Scientists design ‘bio-grenades’ to hit cancer
The new method of treating cancer is based on the use of liposomes – tiny globular structures that normally carry molecules around the body delivering them to different cells.
A team from the University of Manchester, UK, has turned these bubbles into “bio-grenades” by filling them with cancer-killing drugs usually used in chemotherapy and enhancing them with a heat-activated trigger.
“Temperature-sensitive liposomes have the potential to travel safely around the body while carrying your cancer drug of choice,” Kostas Kostarelos, study author and professor of nanomedicine at the University of Manchester, said in the university’s press-release.
“Once they reach a ‘hotspot’ of warmed-up cancer cells, the pin is effectively pulled and the drugs are released. This allows us to more effectively transport drugs to tumors, and should reduce collateral damage to healthy cells,” he added.
Professor Kostarelos also emphasized the modified liposomes ‘explode’ and release their contents only at 42 degrees Celsius. They are stable at lower temperatures thus allowing scientists to control the process of drug delivery by warming up cancer tumors.
In an interview to the BBC, Kostarelos said hit pads could be used for warming ‘surface’ tumors in case of skin, head and neck cancer. Probes and ultrasound are being mooted as possible tools for heating tumors inside the body.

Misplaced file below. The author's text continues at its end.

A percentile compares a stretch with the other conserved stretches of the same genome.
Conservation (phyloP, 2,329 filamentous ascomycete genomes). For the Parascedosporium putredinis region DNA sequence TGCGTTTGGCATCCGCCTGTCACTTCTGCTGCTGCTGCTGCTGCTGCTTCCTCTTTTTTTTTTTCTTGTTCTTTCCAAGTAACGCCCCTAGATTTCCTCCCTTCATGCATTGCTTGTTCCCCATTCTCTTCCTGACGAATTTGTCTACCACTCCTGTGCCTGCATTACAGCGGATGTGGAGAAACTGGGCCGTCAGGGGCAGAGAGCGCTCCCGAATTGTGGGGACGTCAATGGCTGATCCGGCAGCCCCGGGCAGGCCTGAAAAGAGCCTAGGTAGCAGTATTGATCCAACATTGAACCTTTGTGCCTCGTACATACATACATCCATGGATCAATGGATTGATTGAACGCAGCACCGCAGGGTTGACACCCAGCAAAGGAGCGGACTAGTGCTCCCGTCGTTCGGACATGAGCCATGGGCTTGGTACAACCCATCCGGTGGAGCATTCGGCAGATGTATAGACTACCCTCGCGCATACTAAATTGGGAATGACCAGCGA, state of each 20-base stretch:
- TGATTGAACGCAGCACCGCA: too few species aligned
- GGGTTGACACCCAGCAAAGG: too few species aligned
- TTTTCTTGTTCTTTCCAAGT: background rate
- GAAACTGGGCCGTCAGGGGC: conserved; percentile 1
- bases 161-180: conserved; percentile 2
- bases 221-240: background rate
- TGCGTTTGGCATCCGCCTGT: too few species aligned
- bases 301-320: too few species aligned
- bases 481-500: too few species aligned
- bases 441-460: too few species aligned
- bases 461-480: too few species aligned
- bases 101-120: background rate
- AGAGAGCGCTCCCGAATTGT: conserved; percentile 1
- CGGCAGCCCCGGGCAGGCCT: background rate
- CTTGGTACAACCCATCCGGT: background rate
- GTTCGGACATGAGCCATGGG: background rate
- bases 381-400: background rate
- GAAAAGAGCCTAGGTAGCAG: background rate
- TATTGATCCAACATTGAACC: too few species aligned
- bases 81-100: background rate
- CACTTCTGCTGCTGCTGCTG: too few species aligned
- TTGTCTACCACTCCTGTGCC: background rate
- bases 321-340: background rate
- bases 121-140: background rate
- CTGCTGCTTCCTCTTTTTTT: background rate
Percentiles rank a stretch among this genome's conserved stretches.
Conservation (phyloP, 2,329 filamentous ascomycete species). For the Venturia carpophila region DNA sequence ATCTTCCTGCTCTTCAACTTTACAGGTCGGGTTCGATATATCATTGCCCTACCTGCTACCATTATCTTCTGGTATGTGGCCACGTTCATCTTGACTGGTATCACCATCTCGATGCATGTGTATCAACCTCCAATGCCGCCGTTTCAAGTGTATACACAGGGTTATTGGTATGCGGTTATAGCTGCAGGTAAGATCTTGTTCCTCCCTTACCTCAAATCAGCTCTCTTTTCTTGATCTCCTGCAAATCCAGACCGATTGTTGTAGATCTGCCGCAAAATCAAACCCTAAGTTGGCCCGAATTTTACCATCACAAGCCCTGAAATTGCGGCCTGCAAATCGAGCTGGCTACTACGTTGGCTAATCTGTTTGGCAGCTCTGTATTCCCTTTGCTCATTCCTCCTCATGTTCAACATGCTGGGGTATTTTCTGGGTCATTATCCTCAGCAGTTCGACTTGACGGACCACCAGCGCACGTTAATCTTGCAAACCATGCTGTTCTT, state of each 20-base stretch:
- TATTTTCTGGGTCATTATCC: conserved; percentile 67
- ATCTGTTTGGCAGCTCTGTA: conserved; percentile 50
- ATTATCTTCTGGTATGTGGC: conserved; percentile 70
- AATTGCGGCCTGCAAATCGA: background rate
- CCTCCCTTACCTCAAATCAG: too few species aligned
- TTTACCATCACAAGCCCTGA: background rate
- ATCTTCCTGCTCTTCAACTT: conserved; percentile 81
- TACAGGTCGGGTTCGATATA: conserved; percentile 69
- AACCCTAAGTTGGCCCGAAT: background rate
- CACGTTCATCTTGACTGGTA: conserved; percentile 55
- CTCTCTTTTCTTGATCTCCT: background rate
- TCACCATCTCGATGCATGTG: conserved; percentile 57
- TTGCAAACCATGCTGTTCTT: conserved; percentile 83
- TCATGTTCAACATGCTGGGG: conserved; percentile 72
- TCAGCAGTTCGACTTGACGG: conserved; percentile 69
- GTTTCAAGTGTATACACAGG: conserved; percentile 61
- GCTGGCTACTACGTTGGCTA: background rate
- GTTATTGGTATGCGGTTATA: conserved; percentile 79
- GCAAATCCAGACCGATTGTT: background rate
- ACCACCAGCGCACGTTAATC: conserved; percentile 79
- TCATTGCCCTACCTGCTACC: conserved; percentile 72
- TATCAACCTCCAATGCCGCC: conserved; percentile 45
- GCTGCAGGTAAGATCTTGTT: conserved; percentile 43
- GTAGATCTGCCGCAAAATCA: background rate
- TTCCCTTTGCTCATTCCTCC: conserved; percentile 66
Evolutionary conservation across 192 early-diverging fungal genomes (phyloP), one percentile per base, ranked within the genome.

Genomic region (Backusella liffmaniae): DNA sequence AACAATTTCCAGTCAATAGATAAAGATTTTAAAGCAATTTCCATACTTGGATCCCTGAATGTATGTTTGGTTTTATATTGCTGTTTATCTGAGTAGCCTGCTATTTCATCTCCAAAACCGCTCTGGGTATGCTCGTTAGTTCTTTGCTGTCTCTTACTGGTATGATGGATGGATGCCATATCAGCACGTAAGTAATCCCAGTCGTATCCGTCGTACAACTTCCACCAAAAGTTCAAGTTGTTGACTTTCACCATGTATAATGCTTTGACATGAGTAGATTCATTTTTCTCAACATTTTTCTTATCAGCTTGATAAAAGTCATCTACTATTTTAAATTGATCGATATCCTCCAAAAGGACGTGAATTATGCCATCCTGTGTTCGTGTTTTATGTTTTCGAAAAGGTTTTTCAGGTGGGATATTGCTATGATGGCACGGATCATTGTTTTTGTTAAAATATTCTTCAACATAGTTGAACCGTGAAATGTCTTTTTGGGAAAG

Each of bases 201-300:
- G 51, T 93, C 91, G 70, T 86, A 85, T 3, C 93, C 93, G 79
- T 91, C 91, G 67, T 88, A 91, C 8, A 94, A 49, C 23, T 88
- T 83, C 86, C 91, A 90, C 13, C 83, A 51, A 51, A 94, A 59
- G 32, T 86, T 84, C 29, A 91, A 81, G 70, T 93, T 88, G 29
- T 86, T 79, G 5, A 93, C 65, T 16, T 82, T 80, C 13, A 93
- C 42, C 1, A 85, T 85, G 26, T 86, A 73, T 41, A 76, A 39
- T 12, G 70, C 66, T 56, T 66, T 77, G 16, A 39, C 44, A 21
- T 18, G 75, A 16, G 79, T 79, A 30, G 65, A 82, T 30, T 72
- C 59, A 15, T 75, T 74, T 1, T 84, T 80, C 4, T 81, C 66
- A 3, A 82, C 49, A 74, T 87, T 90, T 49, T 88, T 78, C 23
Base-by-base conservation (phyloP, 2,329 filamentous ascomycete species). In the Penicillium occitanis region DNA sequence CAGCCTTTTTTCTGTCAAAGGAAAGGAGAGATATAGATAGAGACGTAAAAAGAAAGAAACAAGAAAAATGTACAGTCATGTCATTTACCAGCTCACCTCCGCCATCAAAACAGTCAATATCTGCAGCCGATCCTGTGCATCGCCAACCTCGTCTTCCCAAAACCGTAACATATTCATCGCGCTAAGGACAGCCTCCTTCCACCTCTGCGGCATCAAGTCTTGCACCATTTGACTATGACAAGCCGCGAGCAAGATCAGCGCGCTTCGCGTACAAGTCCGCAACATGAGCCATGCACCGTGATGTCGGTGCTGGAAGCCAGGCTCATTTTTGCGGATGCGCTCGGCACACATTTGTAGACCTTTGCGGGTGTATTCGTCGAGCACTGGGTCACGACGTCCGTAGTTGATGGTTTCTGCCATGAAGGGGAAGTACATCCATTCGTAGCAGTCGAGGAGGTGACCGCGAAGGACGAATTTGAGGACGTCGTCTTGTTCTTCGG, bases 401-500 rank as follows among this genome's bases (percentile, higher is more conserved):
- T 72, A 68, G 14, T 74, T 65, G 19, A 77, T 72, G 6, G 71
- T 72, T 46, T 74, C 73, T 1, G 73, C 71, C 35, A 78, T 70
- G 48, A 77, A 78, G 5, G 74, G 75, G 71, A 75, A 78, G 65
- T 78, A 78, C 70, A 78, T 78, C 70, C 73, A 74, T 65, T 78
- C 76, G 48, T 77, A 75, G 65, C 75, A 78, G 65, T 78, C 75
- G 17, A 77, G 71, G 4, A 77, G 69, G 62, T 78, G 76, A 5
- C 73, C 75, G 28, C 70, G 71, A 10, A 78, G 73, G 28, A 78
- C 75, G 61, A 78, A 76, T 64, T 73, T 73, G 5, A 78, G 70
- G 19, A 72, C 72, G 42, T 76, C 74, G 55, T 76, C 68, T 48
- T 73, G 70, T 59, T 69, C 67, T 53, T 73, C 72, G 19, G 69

“Although this work has only been done in the lab so far, there are a number of ways we could potentially heat cancer cells in patients – depending on the tumor type – some of which are already in clinical use,” he said in the press release.
The new method has been tested on mice implanted with colon and rectal cancer tumors. It has resulted in “greater uptake” of chemotherapy drugs in tumors, with reduced side effects and “moderate improvement” in the rodents’ survival rates.
The team has conducted two studies. The first research deals with developing a method of using heat-activated fat bubbles to precisely target cancer tumors, while the second focuses on finding the best combination of liposome and medication to maximize the treatment.
The research findings will be presented at the National Cancer Research Institute (NCRI) Cancer Conference in Liverpool scheduled to start on Sunday.
The study findings have been praised in academic circles. Professor Charles Swanton, chair of the 2015 NCRI Cancer Conference, has called it “a holy grail of nanomedicine.”
“These studies demonstrate for the first time how they can be built to include a temperature control, which could open up a range of new treatment avenues. This is still early work but these liposomes could be an effective way of targeting treatment towards cancer cells while leaving healthy cells unharmed,” Swanton added, as quoted by the University of Manchester press release.